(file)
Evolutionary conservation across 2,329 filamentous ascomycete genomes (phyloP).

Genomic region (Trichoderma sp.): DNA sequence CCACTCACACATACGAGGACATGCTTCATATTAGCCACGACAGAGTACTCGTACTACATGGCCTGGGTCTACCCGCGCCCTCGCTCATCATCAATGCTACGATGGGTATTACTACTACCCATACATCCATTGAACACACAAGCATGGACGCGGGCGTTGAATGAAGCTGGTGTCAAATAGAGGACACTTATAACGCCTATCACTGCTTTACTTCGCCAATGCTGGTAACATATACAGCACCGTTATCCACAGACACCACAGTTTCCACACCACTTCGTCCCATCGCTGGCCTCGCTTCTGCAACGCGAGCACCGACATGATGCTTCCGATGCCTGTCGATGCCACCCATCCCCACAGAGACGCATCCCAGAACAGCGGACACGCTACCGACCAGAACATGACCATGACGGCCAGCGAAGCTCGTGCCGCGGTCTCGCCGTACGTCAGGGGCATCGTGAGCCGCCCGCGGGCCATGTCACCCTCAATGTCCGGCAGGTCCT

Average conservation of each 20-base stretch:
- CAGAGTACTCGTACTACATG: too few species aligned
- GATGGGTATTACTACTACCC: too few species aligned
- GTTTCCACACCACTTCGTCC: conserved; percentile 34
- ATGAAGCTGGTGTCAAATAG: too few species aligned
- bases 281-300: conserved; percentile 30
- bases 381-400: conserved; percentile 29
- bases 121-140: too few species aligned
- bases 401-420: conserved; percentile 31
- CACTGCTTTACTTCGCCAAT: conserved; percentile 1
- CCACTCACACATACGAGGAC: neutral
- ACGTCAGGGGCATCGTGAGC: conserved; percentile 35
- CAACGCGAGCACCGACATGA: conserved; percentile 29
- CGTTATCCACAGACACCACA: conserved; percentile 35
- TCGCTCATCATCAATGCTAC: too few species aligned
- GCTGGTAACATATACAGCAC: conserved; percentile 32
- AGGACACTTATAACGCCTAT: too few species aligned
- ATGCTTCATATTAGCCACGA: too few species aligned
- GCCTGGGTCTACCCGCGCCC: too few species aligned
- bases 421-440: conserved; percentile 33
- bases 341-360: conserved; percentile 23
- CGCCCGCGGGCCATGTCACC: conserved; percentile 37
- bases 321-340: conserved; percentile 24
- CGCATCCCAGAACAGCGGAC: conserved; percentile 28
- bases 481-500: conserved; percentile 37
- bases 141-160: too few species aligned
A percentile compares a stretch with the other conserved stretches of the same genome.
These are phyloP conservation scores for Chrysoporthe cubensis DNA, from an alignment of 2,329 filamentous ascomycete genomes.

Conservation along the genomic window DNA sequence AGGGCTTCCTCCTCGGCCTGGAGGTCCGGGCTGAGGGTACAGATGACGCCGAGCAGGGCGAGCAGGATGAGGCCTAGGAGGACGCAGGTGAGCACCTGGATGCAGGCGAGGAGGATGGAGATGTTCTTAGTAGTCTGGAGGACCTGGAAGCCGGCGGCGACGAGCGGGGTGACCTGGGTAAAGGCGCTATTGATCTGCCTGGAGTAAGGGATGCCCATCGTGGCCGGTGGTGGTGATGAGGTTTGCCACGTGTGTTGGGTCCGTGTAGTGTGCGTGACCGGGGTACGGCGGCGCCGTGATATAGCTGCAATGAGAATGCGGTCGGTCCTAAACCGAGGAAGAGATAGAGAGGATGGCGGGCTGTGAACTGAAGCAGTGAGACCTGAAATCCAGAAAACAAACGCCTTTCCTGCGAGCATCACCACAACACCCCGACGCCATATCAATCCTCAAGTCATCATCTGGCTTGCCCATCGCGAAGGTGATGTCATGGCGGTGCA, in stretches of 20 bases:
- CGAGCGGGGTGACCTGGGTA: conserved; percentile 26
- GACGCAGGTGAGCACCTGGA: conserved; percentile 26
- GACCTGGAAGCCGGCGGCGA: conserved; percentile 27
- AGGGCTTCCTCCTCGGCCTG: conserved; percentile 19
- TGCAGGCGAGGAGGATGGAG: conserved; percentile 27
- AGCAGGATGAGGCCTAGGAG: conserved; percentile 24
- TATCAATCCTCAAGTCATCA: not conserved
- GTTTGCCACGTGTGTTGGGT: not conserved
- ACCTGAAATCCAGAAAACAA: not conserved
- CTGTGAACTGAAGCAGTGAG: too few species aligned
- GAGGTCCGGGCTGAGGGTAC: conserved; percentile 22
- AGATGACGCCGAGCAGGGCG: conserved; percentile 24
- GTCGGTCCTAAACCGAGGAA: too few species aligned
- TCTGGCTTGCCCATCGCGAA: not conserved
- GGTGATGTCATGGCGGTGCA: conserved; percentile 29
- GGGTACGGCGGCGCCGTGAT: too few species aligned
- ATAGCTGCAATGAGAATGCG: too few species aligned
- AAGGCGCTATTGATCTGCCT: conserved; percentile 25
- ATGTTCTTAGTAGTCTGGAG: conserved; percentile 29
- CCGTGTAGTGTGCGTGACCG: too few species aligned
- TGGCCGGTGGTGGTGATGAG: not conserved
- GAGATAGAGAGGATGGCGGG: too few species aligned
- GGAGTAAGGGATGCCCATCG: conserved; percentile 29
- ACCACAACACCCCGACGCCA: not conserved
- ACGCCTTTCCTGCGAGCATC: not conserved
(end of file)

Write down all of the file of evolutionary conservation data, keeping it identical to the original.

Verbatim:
Evolutionary conservation across 2,329 filamentous ascomycete genomes (phyloP).

Genomic region (Trichoderma sp.): DNA sequence CCACTCACACATACGAGGACATGCTTCATATTAGCCACGACAGAGTACTCGTACTACATGGCCTGGGTCTACCCGCGCCCTCGCTCATCATCAATGCTACGATGGGTATTACTACTACCCATACATCCATTGAACACACAAGCATGGACGCGGGCGTTGAATGAAGCTGGTGTCAAATAGAGGACACTTATAACGCCTATCACTGCTTTACTTCGCCAATGCTGGTAACATATACAGCACCGTTATCCACAGACACCACAGTTTCCACACCACTTCGTCCCATCGCTGGCCTCGCTTCTGCAACGCGAGCACCGACATGATGCTTCCGATGCCTGTCGATGCCACCCATCCCCACAGAGACGCATCCCAGAACAGCGGACACGCTACCGACCAGAACATGACCATGACGGCCAGCGAAGCTCGTGCCGCGGTCTCGCCGTACGTCAGGGGCATCGTGAGCCGCCCGCGGGCCATGTCACCCTCAATGTCCGGCAGGTCCT

Average conservation of each 20-base stretch:
- CAGAGTACTCGTACTACATG: too few species aligned
- GATGGGTATTACTACTACCC: too few species aligned
- GTTTCCACACCACTTCGTCC: conserved; percentile 34
- ATGAAGCTGGTGTCAAATAG: too few species aligned
- bases 281-300: conserved; percentile 30
- bases 381-400: conserved; percentile 29
- bases 121-140: too few species aligned
- bases 401-420: conserved; percentile 31
- CACTGCTTTACTTCGCCAAT: conserved; percentile 1
- CCACTCACACATACGAGGAC: neutral
- ACGTCAGGGGCATCGTGAGC: conserved; percentile 35
- CAACGCGAGCACCGACATGA: conserved; percentile 29
- CGTTATCCACAGACACCACA: conserved; percentile 35
- TCGCTCATCATCAATGCTAC: too few species aligned
- GCTGGTAACATATACAGCAC: conserved; percentile 32
- AGGACACTTATAACGCCTAT: too few species aligned
- ATGCTTCATATTAGCCACGA: too few species aligned
- GCCTGGGTCTACCCGCGCCC: too few species aligned
- bases 421-440: conserved; percentile 33
- bases 341-360: conserved; percentile 23
- CGCCCGCGGGCCATGTCACC: conserved; percentile 37
- bases 321-340: conserved; percentile 24
- CGCATCCCAGAACAGCGGAC: conserved; percentile 28
- bases 481-500: conserved; percentile 37
- bases 141-160: too few species aligned
A percentile compares a stretch with the other conserved stretches of the same genome.
These are phyloP conservation scores for Chrysoporthe cubensis DNA, from an alignment of 2,329 filamentous ascomycete genomes.

Conservation along the genomic window DNA sequence AGGGCTTCCTCCTCGGCCTGGAGGTCCGGGCTGAGGGTACAGATGACGCCGAGCAGGGCGAGCAGGATGAGGCCTAGGAGGACGCAGGTGAGCACCTGGATGCAGGCGAGGAGGATGGAGATGTTCTTAGTAGTCTGGAGGACCTGGAAGCCGGCGGCGACGAGCGGGGTGACCTGGGTAAAGGCGCTATTGATCTGCCTGGAGTAAGGGATGCCCATCGTGGCCGGTGGTGGTGATGAGGTTTGCCACGTGTGTTGGGTCCGTGTAGTGTGCGTGACCGGGGTACGGCGGCGCCGTGATATAGCTGCAATGAGAATGCGGTCGGTCCTAAACCGAGGAAGAGATAGAGAGGATGGCGGGCTGTGAACTGAAGCAGTGAGACCTGAAATCCAGAAAACAAACGCCTTTCCTGCGAGCATCACCACAACACCCCGACGCCATATCAATCCTCAAGTCATCATCTGGCTTGCCCATCGCGAAGGTGATGTCATGGCGGTGCA, in stretches of 20 bases:
- CGAGCGGGGTGACCTGGGTA: conserved; percentile 26
- GACGCAGGTGAGCACCTGGA: conserved; percentile 26
- GACCTGGAAGCCGGCGGCGA: conserved; percentile 27
- AGGGCTTCCTCCTCGGCCTG: conserved; percentile 19
- TGCAGGCGAGGAGGATGGAG: conserved; percentile 27
- AGCAGGATGAGGCCTAGGAG: conserved; percentile 24
- TATCAATCCTCAAGTCATCA: not conserved
- GTTTGCCACGTGTGTTGGGT: not conserved
- ACCTGAAATCCAGAAAACAA: not conserved
- CTGTGAACTGAAGCAGTGAG: too few species aligned
- GAGGTCCGGGCTGAGGGTAC: conserved; percentile 22
- AGATGACGCCGAGCAGGGCG: conserved; percentile 24
- GTCGGTCCTAAACCGAGGAA: too few species aligned
- TCTGGCTTGCCCATCGCGAA: not conserved
- GGTGATGTCATGGCGGTGCA: conserved; percentile 29
- GGGTACGGCGGCGCCGTGAT: too few species aligned
- ATAGCTGCAATGAGAATGCG: too few species aligned
- AAGGCGCTATTGATCTGCCT: conserved; percentile 25
- ATGTTCTTAGTAGTCTGGAG: conserved; percentile 29
- CCGTGTAGTGTGCGTGACCG: too few species aligned
- TGGCCGGTGGTGGTGATGAG: not conserved
- GAGATAGAGAGGATGGCGGG: too few species aligned
- GGAGTAAGGGATGCCCATCG: conserved; percentile 29
- ACCACAACACCCCGACGCCA: not conserved
- ACGCCTTTCCTGCGAGCATC: not conserved